What are those arguments?
I’ve noticed that once you get past the dexterity cards, ante cards, and “cards that interact poorly with the format” like Coalition Victory, the Rules Committee generally bans cards that create multiple turn cycles where the game is over, but it hasn’t ended yet.
To borrow a term from football, the RC bans cards that create garbage time. They allow strong cards that can end the game quickly, but ban cards that put one or more players too far ahead without actually ending the game.
And, again, I don’t think they’re wrong in this instance. Commander is a format with four players that is not explicitly competitive. It makes no sense to waste the time of one or more players by forcing them to spend too much time in a game they have a negligible chance of winning.
So Ad Nauseam and Tooth and Nail remain legal, while some ostensibly weaker cards like Prophet of Kruphix, Braids, and Primordial Titan are banned—because Ad Nauseam and Tooth and Nail at least win quickly, while Prime Time, Prophet, and Braids create garbage time.
THE AD NAUSEAM QUESTION—PUTTING “GARBAGE TIME” TO THE TEST
It’s time to apply the idea of “garbage time” to specific cards.
Let’s look at Ad Nauseam. It is a prominent win condition, or setup for a win condition, in almost every deck that includes Black. If you combine it with a card that can prevent life loss or game loss, such as Angel’s Grace, you can draw your deck for a paltry amount of mana. The card is ridiculous in its strength, and a common bugbear for commander banlist discussions.
It even meets the criteria of not ending a game on its own—or does it?
What happens when Ad Nauseam resolves? Either the Ad Nauseam player wins, or loses, and generally very quickly. Put another way, either the game ends, or the remaining players continue at relative parity. In no situation does the game continue for multiple turn cycles with one or more players alive, but out of contention. There’s no garbage time after an Ad Nauseam.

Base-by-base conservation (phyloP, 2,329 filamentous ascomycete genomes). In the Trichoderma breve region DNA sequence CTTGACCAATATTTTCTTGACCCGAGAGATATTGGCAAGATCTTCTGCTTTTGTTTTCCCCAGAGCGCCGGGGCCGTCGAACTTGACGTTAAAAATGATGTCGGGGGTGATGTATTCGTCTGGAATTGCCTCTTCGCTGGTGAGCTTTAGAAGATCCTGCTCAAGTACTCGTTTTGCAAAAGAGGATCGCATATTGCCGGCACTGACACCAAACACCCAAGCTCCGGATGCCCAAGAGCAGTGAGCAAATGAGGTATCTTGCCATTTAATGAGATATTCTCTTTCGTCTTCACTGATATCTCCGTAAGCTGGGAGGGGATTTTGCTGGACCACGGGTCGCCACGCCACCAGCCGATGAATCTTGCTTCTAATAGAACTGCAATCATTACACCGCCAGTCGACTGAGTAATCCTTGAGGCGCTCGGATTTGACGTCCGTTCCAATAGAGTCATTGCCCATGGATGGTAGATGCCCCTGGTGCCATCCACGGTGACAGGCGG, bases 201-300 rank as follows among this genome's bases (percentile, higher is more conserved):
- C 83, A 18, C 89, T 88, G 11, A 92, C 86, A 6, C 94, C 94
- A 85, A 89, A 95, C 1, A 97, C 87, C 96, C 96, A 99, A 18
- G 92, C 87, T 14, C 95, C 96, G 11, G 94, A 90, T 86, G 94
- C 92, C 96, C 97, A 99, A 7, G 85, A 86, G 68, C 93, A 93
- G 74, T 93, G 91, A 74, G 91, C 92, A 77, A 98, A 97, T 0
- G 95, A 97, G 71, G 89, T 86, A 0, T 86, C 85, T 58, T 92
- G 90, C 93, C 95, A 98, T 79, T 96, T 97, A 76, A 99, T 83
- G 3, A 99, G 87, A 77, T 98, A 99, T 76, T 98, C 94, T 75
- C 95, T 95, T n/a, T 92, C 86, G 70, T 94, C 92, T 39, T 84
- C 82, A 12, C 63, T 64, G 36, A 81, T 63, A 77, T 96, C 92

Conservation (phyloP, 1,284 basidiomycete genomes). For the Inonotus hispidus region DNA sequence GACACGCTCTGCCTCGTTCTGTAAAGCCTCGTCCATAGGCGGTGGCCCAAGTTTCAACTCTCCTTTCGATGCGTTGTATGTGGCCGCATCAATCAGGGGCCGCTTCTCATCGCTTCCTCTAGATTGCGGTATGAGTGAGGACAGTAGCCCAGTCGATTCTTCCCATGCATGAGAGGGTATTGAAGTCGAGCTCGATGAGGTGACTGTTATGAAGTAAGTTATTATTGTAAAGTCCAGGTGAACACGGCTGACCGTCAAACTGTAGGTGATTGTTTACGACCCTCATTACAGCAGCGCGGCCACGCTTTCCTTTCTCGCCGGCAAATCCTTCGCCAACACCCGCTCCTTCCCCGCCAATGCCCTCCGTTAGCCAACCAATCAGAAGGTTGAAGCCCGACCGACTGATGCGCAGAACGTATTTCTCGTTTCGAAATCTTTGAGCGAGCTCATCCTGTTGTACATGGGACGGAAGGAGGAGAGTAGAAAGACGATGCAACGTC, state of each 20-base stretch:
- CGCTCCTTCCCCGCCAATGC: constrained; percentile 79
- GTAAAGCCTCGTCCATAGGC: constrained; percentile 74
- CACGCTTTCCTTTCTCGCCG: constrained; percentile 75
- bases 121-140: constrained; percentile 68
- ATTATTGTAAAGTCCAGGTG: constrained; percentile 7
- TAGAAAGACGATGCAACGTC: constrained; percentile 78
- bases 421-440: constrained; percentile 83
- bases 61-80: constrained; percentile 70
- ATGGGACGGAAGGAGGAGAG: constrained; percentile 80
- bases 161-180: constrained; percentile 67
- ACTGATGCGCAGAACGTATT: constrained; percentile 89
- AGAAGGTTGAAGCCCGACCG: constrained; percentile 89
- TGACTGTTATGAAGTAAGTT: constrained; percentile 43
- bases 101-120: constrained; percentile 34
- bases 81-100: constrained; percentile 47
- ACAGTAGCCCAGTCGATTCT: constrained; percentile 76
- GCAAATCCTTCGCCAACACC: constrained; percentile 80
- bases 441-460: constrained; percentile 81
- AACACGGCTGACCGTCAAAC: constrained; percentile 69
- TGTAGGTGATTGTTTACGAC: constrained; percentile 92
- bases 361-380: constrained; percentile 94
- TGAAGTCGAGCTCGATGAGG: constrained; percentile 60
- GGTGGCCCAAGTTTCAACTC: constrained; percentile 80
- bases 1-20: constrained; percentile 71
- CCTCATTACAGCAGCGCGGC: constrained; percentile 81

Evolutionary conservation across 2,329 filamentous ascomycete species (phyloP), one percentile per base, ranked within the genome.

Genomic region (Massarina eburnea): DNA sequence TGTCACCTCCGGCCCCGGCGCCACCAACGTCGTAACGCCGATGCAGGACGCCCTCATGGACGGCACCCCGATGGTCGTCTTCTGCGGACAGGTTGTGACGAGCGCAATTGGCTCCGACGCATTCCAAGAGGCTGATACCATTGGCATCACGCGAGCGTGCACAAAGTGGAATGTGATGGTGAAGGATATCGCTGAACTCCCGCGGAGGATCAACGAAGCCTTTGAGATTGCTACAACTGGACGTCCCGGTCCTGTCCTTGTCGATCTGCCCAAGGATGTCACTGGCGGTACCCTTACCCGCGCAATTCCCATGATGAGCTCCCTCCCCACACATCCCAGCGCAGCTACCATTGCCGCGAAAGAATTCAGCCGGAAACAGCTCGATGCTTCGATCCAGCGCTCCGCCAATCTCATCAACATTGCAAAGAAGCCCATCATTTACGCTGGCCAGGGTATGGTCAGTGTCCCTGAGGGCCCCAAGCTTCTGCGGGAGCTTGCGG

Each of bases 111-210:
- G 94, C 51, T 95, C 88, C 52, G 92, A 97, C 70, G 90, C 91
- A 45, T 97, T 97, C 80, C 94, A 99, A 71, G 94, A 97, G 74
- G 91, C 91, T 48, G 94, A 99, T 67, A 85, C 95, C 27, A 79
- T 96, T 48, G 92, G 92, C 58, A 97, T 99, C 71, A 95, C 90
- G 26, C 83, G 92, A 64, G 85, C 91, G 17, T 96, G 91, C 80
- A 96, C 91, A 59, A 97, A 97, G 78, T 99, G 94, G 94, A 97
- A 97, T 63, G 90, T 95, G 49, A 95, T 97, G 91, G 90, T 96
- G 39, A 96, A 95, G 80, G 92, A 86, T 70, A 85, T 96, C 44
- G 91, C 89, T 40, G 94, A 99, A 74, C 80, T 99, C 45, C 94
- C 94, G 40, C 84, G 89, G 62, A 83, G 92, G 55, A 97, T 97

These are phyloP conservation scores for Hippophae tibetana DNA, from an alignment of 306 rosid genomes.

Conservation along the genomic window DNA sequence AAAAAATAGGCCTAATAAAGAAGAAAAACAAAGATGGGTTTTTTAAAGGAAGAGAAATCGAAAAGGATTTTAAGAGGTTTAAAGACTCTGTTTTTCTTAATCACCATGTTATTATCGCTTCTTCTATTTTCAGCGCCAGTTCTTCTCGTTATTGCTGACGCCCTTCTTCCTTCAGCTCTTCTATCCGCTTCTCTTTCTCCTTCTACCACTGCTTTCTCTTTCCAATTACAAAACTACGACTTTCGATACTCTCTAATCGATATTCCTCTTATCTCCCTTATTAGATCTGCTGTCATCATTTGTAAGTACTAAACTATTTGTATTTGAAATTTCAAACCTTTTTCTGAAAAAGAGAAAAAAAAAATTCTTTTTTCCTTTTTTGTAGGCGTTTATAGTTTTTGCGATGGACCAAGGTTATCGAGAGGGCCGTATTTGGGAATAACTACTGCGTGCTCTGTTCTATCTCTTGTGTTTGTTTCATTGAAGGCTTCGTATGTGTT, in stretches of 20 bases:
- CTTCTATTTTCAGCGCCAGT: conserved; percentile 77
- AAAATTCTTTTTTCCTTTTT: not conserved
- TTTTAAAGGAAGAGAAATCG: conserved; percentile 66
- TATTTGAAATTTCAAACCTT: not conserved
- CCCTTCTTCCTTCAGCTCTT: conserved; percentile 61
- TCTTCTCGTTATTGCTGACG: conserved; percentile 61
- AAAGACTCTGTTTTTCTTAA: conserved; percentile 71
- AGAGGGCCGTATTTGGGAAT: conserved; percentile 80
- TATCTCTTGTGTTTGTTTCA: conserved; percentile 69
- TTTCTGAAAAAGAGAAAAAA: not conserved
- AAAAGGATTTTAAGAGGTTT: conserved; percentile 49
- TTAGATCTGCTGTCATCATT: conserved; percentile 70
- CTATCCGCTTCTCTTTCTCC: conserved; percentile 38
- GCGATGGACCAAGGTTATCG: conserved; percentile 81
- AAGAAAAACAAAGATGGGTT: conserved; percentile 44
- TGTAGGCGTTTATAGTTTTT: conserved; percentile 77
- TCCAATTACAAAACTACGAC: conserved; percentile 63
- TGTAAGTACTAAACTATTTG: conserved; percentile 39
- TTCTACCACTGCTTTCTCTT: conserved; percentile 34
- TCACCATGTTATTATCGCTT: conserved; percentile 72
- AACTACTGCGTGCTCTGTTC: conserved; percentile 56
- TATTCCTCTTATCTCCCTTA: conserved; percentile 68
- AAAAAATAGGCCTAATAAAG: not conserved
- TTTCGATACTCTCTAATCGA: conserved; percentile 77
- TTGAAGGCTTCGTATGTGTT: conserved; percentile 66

Compare with Prophet of Kruphix or Primordial Titan. Assuming as our premise that Prophet/Titan resolves and goes unanswered for multiple turn cycles (as we discussed in Logical Trap #1 above), the Prophet/Titan player has vastly, vastly improved their ability to generate and convert resources, putting other players out of contention. But the game has not ended. We’re in garbage time.
Compare also with Upheaval and Worldfire—two inclusions on the commander banlist that are less contentious. Both cards are boardwipes that allow their caster to float mana, wipe the table, then re-cast their commander or any number of cards from their hand. Again, one player is ahead and multiple players are out of contention in a game that hasn’t ended. Again, we’re in garbage time.
I argue that Prophet, Titan, Upheaval, and Worldfire are all bannable because they create garbage time, while Ad Nauseam and Tooth and Nail remain legal because they do not.
You may ask, “If some players are out of contention, why don’t they just concede?” To which I respond: if people are regularly conceding when they see a card that doesn’t even win the game, should that card not be banned?
Let’s not argue that a card should be banned or unbanned because of the presence of answers.
Let’s not argue that a card should be banned or unbanned because of its mechanical strength.
Let’s instead argue that cards should be banned or unbanned based on how much garbage time they create.
IF YOU DISAGREE WITH ME AND WISH TO ENGAGE IN FURTHER DISCUSSION, I WILL BE ATTENDING THE FOLLOWING EVENTS AT THE STORE
There’s so much going on!
In the world of Magic, we’ve got the Standard 9-Week Challenge, the GPT Farewell Tour, and Amonkhet Pre-Releases all coming up. I’ll be there for Standard next Tuesday the 11th to put the Dovin Baan Planeswalker Deck through its paces!
Also, International Tabletop Day is Saturday, April 29th—come on down to the store for special promos and special events all day!
See you at the store!
Jesse Mackenzie is a regular contributor to A Muse N Games. He’s going to leave what ELSE he would ban as a mystery for now. Tune in every two weeks for The Mana Dork, his column about all things Magic!